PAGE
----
According to Stars and Stripes, the men in the video are deployed with the 95th Infantry Division, a Reserve unit in Georgia. In the video, they say they were bound for Fort Polk, La.

This story was updated with the statement from VoteVets.

UPDATE: 1:06 p.m. -- Delta has changed its baggage policy for U.S. servicemembers in response to the controversy. Rachel R. put an updated post on the company's blog on Wednesday, announcing the changes and stressing the airline's appreciation for armed forces. Delta's statement, from the site Gadling.com:

ATLANTA, June 8, 2011 – Delta Air Lines (NYSE: DAL) today increased its free checked baggage allotment for U.S. Military traveling on orders in Economy Class to four checked bags.

Delta's revised baggage policy also allows U.S.military personnel travelingon orders in First and Business Class to check up to five bags at no charge. This change also adds dependents traveling with active military on orders. Each bag may weigh up to 70 lbs. (32 kg) and measure up to 80 linear inches (203 cm), which offers added flexibility over the standard 50 lbs. and 62 linear inches (157 cm) allotment. Because of weight, balance and space constraints, Delta Connection carriers will accept up to four bags at no charge.

For personal travel, active military presenting military identification may now check up to two bags weighing 50 pounds (23 kg) or less and measuring 62 inches (158 linear cm) or less in combined length, width and height without charge.

Previously, Delta's policy allotted three free checked bags in Economy Class and four in First and Business Class for military members traveling on orders.

Details of Delta's baggage policy are available on delta.com.

UPDATE: 5:39 p.m. -- A couple of lawmakers also weighed in. Rep. Bruce Braley wrote Delta a letter and issued a statement calling on the airline to reimburse the soldiers: "Since being elected to Congress, I have logged hundreds of thousands of miles on Delta – the only carrier serving my home airport in Waterloo. If Delta doesn’t reimburse these soldiers and reconsider its approach to servicing our troops, I’ll have to reconsider using their service."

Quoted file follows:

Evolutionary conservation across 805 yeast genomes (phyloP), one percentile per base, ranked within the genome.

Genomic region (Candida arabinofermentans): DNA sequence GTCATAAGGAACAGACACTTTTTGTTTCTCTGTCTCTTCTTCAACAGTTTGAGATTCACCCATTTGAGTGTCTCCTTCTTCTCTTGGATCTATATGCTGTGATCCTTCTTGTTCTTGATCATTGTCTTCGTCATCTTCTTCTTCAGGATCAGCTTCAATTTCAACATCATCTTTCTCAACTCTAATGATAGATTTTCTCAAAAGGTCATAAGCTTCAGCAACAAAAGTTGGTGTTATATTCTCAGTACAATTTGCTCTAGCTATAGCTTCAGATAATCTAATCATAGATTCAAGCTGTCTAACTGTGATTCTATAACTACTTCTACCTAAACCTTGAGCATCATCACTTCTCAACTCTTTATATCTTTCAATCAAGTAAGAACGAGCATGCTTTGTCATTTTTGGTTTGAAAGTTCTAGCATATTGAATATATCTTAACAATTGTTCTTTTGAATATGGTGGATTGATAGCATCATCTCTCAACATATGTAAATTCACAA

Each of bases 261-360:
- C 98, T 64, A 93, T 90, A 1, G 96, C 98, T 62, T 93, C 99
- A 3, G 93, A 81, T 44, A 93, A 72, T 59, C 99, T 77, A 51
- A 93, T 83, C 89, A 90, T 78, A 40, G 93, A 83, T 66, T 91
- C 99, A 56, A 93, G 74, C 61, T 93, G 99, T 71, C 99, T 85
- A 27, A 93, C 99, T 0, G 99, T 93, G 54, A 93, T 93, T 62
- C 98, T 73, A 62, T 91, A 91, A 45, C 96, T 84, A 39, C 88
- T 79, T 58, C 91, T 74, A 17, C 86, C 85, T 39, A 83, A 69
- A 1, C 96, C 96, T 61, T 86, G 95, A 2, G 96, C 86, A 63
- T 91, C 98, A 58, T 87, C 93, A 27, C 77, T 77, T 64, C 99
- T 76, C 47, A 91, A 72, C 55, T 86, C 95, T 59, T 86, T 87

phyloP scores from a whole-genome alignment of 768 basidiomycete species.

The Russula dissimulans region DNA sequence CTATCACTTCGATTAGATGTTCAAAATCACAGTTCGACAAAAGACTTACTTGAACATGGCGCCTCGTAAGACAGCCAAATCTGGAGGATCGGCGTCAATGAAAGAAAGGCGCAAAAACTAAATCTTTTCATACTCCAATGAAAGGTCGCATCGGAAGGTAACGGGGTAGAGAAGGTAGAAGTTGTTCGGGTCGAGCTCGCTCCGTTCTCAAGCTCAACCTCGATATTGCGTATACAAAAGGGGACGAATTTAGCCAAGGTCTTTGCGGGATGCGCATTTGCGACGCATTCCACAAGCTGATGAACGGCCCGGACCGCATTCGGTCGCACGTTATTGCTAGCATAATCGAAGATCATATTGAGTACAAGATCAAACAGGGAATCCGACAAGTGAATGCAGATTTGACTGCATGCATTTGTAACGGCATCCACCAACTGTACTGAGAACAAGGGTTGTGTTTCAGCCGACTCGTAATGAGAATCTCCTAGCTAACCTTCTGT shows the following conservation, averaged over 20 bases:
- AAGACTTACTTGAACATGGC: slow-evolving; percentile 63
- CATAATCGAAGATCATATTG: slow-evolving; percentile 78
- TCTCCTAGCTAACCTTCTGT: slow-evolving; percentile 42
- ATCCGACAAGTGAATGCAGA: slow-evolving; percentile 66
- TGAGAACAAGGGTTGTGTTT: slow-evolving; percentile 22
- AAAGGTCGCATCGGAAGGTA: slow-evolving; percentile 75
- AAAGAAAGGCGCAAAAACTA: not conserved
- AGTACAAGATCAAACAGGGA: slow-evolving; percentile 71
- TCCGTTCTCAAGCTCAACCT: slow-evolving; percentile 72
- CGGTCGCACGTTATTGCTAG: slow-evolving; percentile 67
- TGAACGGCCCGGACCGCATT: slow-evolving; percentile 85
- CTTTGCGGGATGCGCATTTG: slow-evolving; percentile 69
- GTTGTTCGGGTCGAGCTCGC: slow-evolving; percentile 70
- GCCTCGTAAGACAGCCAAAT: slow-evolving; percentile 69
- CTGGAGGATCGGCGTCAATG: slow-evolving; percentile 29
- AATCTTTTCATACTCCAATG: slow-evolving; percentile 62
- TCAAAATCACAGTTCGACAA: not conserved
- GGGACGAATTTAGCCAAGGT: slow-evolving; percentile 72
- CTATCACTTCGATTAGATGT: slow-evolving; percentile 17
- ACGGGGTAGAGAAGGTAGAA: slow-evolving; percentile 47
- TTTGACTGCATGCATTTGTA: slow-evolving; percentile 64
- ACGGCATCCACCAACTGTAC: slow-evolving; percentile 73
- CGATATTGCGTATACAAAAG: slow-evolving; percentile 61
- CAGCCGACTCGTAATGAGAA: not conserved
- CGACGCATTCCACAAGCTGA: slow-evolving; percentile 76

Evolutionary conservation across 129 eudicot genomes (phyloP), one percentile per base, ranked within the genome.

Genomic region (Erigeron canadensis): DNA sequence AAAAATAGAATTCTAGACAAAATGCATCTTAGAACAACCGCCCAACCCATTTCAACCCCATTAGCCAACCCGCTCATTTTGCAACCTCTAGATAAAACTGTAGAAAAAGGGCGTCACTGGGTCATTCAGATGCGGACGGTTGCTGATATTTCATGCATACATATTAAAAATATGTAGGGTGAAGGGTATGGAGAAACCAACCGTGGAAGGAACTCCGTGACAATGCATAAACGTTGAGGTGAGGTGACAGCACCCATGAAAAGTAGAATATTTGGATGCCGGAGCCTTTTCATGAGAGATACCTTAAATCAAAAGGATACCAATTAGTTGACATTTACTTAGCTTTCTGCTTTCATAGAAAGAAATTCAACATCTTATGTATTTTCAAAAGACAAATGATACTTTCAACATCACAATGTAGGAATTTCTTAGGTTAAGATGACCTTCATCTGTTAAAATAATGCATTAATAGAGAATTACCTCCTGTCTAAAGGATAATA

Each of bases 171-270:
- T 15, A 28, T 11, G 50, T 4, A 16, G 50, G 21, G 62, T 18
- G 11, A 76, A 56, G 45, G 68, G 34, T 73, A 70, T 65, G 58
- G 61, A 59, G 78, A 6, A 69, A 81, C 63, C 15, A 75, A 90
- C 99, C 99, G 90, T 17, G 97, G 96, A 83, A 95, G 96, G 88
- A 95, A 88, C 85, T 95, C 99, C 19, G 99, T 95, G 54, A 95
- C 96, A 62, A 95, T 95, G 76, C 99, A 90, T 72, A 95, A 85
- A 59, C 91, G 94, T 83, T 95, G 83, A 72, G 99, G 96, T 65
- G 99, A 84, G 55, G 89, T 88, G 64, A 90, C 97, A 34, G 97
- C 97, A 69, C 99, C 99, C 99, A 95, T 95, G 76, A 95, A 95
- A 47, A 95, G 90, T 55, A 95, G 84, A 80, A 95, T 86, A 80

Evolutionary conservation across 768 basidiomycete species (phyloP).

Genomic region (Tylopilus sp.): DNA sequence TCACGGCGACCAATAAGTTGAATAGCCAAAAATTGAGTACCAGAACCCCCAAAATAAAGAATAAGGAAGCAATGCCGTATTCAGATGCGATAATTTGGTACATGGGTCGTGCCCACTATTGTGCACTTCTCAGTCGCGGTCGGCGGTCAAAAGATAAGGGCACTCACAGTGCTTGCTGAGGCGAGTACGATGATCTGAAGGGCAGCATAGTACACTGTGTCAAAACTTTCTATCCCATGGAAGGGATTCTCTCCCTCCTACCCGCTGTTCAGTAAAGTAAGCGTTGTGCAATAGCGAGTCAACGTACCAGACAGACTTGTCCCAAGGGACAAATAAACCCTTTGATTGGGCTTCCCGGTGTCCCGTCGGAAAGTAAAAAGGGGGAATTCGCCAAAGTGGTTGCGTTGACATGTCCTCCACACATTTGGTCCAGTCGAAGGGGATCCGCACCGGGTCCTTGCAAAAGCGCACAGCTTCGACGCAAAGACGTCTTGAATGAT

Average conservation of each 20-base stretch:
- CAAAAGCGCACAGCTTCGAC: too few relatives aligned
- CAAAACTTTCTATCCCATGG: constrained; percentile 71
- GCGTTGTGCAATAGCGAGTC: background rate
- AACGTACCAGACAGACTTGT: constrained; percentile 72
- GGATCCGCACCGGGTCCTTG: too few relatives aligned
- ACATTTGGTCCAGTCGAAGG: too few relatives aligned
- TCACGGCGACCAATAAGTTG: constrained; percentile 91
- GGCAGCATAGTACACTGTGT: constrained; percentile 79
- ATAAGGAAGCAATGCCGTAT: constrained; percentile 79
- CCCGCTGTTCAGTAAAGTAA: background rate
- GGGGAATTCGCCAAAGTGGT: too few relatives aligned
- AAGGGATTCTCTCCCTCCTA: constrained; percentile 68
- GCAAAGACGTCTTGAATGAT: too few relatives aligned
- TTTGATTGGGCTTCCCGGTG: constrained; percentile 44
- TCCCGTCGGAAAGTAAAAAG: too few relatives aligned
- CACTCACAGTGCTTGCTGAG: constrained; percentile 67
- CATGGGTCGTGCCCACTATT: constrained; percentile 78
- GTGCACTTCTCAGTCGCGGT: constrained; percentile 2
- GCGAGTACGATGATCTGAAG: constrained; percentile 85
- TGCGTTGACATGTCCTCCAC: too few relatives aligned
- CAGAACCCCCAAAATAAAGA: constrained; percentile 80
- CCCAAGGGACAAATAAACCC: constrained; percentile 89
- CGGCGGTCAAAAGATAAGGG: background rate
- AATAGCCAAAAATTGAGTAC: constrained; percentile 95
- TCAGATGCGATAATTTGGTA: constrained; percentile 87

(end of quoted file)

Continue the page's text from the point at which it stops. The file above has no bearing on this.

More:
Rep. Joe Courtney (D-Conn.) also sent Delta a letter, asking for "an accounting of Delta's actions in this incident" and a reimbursement of the fees the soldiers paid.

UPDATE: 9:21 p.m. -- Statement from Defense Department spokesperson Cynthia O. Smith:

We have confirmed with Delta that they were already providing four (First, Business Class) and three (Coach) free bags both domestically and internationally for all military members on active duty with orders. In this instance, they followed their policy and allowed three free bags for these travelers, including allowing 20 lbs over the normal maximum weight of 50 lbs for non-military travelers. Delta believes they have one of the most generous baggage policies in the industry.

Soldiers are not typically authorized to fly first or business class. There may be exceptions to this policy, but they are strictly regulated and may only be approved for a very limited number of circumstances; e.g., a medical condition. This policy does not preclude soldiers from upgrading to first or business class at their own expense.

The Department of Defense does not negotiate directly with the airlines on their fees or control costs for excess baggage. However, these fees can be reimbursed and the Joint Federal Travel Regulations authorize such reimbursement (JFTR, par. U3015).

According to GSA, the airlines can charge for excess baggage, even for service members. Detailed information on baggage fees is available on the GSA web site: www.gsa.gov/portal/content/103882.